MUMBAI: A harassment tool or a better performance enabler? Indian companies are mostly anxious about recent changes in Companies Act making compliance with corporate social responsibility (CSR) norms more stringent. Some see more positive than negative.
CSR norms violations now may attract fines ranging between Rs 50,000 and Rs 25 lakh, and even imprisonment of up to three years for defaulting executives after Parliament amended the Companies Act, 2013, on Wednesday.
“The nature of the amendment is like penalising tax evaders but it may become tools in the hands of authorities who may use it to exert pressure on companies,” said a top executive of a prominent manufacturing company, speaking on the condition of anonymity.
“In the current scenario, there is a lot that is spooking businesses — people are reluctant to sit on boards as directors anymore due to increased scrutiny,” the executive said.
CSR rules mandate that every company with a net worth of Rs 500 crore or more, or turnover of Rs 1,000 crore or more, or a net profit of Rs 5 crore or more, during any financial year has to constitute a CSR committee and has to spend 2% of the average net profit over the last three financial years on CSR activities.
minister Nirmala Sitharaman said Wednesday that the amendments seek to check
the practice of companies “getting away” by providing an explanation on why
they were unable to fulfil CSR norms.
Legal practitioners, however, believe that such clauses are harsh and can be misused. “Imprisonment for violation of CSR requirements is arguably too harsh. Penalties are more appropriate for such violations,” said Sudip Mahapatra, partner at law firm S&R Associates.
new provisions may lead to better adherence by company executives. “Companies
will have to proactively ensure compliance with CSR requirements and now boards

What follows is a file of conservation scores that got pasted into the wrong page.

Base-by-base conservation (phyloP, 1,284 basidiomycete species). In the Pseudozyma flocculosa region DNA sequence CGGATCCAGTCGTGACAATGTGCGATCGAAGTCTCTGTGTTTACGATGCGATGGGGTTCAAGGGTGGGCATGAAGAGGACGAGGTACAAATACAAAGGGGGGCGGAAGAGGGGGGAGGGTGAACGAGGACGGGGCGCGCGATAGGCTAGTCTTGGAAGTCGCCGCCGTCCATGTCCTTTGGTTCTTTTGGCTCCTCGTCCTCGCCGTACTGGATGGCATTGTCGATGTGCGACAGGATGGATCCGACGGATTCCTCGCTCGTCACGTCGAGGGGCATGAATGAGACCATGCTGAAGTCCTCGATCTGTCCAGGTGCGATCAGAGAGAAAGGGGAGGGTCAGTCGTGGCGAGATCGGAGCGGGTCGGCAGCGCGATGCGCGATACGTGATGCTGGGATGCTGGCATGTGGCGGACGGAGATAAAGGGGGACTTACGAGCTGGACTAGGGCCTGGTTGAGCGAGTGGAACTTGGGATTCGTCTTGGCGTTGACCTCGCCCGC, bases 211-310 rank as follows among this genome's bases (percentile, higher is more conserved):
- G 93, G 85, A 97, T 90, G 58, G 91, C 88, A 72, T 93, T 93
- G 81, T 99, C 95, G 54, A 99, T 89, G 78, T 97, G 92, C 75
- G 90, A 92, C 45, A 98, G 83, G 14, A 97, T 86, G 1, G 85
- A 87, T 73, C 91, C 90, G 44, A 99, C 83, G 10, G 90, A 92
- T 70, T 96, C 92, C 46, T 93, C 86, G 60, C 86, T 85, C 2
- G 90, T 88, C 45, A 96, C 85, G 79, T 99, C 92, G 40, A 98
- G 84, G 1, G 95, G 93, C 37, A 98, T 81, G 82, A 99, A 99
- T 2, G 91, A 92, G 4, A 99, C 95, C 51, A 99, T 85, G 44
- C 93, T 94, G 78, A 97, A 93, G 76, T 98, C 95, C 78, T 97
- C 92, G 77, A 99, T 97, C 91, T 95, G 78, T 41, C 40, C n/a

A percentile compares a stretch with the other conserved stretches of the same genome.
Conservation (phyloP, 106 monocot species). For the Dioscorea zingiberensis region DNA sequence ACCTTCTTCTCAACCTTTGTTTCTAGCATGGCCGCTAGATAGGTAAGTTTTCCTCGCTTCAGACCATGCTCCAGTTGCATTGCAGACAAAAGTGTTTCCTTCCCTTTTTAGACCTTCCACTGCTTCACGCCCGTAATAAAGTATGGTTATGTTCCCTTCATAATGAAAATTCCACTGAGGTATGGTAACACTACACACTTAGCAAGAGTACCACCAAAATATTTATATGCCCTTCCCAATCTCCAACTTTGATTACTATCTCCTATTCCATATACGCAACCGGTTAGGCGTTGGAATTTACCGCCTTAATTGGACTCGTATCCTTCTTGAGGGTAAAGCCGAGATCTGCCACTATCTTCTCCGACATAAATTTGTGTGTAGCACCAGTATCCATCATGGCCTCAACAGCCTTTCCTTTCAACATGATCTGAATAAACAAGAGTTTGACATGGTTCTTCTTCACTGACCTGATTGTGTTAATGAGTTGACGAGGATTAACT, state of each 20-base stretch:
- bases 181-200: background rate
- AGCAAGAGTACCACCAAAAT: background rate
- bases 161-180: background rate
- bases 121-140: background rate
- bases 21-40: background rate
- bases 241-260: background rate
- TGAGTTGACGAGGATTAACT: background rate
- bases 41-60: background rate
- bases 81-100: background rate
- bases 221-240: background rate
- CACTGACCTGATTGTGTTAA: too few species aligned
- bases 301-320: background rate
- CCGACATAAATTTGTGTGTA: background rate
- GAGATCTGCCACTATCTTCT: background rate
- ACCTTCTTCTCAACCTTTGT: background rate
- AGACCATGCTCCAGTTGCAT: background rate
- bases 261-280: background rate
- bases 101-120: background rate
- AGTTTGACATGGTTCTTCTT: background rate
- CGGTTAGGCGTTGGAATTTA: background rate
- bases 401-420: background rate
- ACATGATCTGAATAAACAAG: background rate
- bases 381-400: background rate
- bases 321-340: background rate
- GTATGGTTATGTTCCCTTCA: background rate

will have to pay more attention to the deployment of CSR funds,” Mahapatra
Industry observers say most large-cap companies have adhered to the prescribed minimum in their spending and some companies spend more than what is required of them. Smaller companies, however, may have human resources constraint.
Rao, joint MD at JSW Steel, said that there should have been some relaxation
for MSMEs that often lack an organised CSR unit to carry out the mandate, and
that third parties or NGOs hired for this purpose by smaller companies may not
properly fulfil the CSR mandate.
amendment, companies are allowed to transfer the money they fail to spend in a
year to an “unspent CSR account” from which they can draw within next three
years to spend on CSR activities. If a company is still unable to spend the
amount within that period it can transfer it to a government fund specified in
schedule 7 of the Companies Act, such as the Prime Minister’s National Relief
Fund, failing which the fines and imprisonment clauses will kick in.
“By and large the amendment is an enabling one, at least for CSR activities…it is being made to appear draconian but it is actually not,” said, Neelima Khaitan, CSR head at Vedanta. Through the amendment, the government has actually given companies time to spend any unspent money judiciously, instead of rushing to spend it in one financial year, she said.